I’m one of those people who wakes up listening to Radio 4’s ‘To-day’ programme every week-day morning. Partly, it’s about getting an early morning fix of the news, and partly it’s about not waking up to loud music. (And classical is no good because it send me straight back to sleep).
The downside, of course, is that so much of the news is doom and gloom. Catastrophe and disaster. Wars and recessions. But this morning, the business section was dominated, not by the credit crunch, but by the acquisition of Corgi model cars by Hornby trains.
Now these really are names to bring back memories.
My older brother was the car collector, and had an extensive collection of Corgi cars. Being over 4 years older, these got passed down to me, and I did play with them – my favourite being a Citroen DS, which had a spring-loaded suspension which mimicked the real thing. I could tell it was classy.
But my first love was always trains, and from an early age I began building up a collection based on a clockwork train set I was given when I was seven or eight. Over the years, the little clockwork shunter acquired a fair amount of track and extra wagons – no coaches, of course (too heavy for a clockwork train to pull). But it was inevitable that I would eventually fall under the spell of Hornby trains (then called Tri-ang Hornby).
For years, I would persuade my parents to buy the catalogues for me, with their front covers taken from paintings by the famous railway painter Terence Cuneo, (together with his signature mouse hidden in the painting). Inside, there were all the latest diesel models, and the novelty ‘Battle Space’ rocket trains. But I always hankered after a passenger train set, and a big express steam loco. Eventually, after enough nagging, I finally got a ‘Flying Scotsman’ set for Christmas in 1972.
I remember my father saying that he would have preferred a freight train, as there was more fun to be had shunting trucks than just watching a passenger train going around, occasionally stopping at a station. With hindsight, he was right, of course, but then I had some trucks to play with anyway. I can recall the excitement and glee when I first opened the package, and the impatient anticipation as I waited for us to set it up at my Grandmother’s in Wales, where we spent that Christmas.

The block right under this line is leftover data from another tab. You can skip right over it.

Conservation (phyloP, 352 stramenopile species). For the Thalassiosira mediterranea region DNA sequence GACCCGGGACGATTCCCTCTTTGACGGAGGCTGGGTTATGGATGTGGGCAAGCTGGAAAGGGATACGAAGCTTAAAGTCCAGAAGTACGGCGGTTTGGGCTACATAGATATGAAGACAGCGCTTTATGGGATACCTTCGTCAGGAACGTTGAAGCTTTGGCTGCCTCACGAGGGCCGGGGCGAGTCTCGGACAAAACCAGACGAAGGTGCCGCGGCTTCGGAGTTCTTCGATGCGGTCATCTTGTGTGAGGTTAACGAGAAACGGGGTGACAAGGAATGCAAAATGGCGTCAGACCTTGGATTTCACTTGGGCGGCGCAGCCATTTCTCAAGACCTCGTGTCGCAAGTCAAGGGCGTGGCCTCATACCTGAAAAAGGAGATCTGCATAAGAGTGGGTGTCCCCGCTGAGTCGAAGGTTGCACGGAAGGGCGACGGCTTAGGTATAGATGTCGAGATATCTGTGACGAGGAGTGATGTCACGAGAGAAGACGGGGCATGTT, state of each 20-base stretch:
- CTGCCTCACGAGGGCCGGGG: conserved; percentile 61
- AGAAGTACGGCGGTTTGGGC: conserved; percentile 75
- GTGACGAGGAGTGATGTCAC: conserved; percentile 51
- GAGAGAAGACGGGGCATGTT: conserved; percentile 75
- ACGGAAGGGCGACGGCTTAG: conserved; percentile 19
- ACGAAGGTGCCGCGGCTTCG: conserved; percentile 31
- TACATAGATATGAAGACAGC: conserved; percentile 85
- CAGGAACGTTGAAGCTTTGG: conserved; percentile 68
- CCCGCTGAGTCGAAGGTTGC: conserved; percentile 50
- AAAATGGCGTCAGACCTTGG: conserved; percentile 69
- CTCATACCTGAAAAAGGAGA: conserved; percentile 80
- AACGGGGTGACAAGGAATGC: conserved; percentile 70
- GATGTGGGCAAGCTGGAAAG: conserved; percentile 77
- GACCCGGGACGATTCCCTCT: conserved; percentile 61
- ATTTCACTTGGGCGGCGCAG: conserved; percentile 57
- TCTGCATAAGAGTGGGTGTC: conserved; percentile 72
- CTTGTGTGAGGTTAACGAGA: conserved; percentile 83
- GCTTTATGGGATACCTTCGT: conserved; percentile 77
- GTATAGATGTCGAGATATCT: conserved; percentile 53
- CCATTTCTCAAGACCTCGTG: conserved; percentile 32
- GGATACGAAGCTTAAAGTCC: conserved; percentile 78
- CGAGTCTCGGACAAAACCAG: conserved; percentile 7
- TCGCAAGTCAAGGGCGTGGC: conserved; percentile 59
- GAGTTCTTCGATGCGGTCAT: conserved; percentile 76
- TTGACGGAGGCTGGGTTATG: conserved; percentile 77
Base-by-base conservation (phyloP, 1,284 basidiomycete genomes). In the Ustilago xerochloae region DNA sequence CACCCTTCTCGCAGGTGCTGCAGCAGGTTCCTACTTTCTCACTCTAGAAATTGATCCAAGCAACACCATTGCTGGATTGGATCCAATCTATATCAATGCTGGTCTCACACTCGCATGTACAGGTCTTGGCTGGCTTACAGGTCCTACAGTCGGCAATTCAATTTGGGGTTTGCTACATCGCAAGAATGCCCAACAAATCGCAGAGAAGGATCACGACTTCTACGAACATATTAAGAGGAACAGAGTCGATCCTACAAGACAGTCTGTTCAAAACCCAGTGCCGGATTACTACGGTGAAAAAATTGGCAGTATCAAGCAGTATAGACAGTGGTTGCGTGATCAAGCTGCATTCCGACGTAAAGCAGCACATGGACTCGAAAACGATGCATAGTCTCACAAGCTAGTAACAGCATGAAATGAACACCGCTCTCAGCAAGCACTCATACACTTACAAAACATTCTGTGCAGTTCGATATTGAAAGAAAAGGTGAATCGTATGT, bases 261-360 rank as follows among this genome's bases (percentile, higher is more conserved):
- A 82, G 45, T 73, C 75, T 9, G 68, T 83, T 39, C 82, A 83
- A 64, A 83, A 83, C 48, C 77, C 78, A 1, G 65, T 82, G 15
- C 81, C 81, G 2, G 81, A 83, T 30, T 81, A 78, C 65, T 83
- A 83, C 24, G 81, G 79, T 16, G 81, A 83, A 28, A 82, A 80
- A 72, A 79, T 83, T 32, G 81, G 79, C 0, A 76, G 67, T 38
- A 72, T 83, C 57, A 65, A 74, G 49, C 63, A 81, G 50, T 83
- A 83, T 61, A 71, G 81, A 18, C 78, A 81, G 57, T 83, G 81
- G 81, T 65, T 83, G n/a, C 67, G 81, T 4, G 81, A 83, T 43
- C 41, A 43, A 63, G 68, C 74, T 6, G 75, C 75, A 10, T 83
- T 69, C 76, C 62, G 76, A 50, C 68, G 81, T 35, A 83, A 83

Over the years, I added a Great Western 0-6-0 pannier tank to the layout, as well as a station, level crossing, and all sorts of other accessories. Alas, our house was always a constraint, as there wasn’t enough room to leave it permanently out, and setting it up and putting it back down again was such a faff. Also, in my mid teenage years, my interest moved on to real trains, and I began travelling around the country on them. With great reluctance, I put an ad in the local rag and sold the layout to a father and son, with the hope that they would get as much joy out of it as I had.
The story of Hornby is a classic of our times: how the inventor of Meccano spotted the gap in the British market for electric train sets with trains which carried the famous train liveries of the day; how, after a series of mergers in a declining post-war market saw Hornby absorb (and be absorbed by) other toy train companies, until manufacturing had to be shipped out from the famous Margate plant to the Far East to keep costs down; how Hornby bought rival model company Scalextric, and now Corgi.
Of course, all this has been driven by the inexorable decline of the mass market for such toys in the face of computers and computer games. Model trains and cars now have a dedicated but niche market with collectors and die-hard model fans.
However, the IT revolution has come full circle: Hornby has given its name to a computer game where you can built your own layout in an imaginary shed or loft, lay the track, arrange the scenery and accessories, and then add trains. It’s not quite the same, of course. But I still don’t have enough room for a real layout, so nearly 40 years after my first layout, I’m now the proud possessor of a virtual one...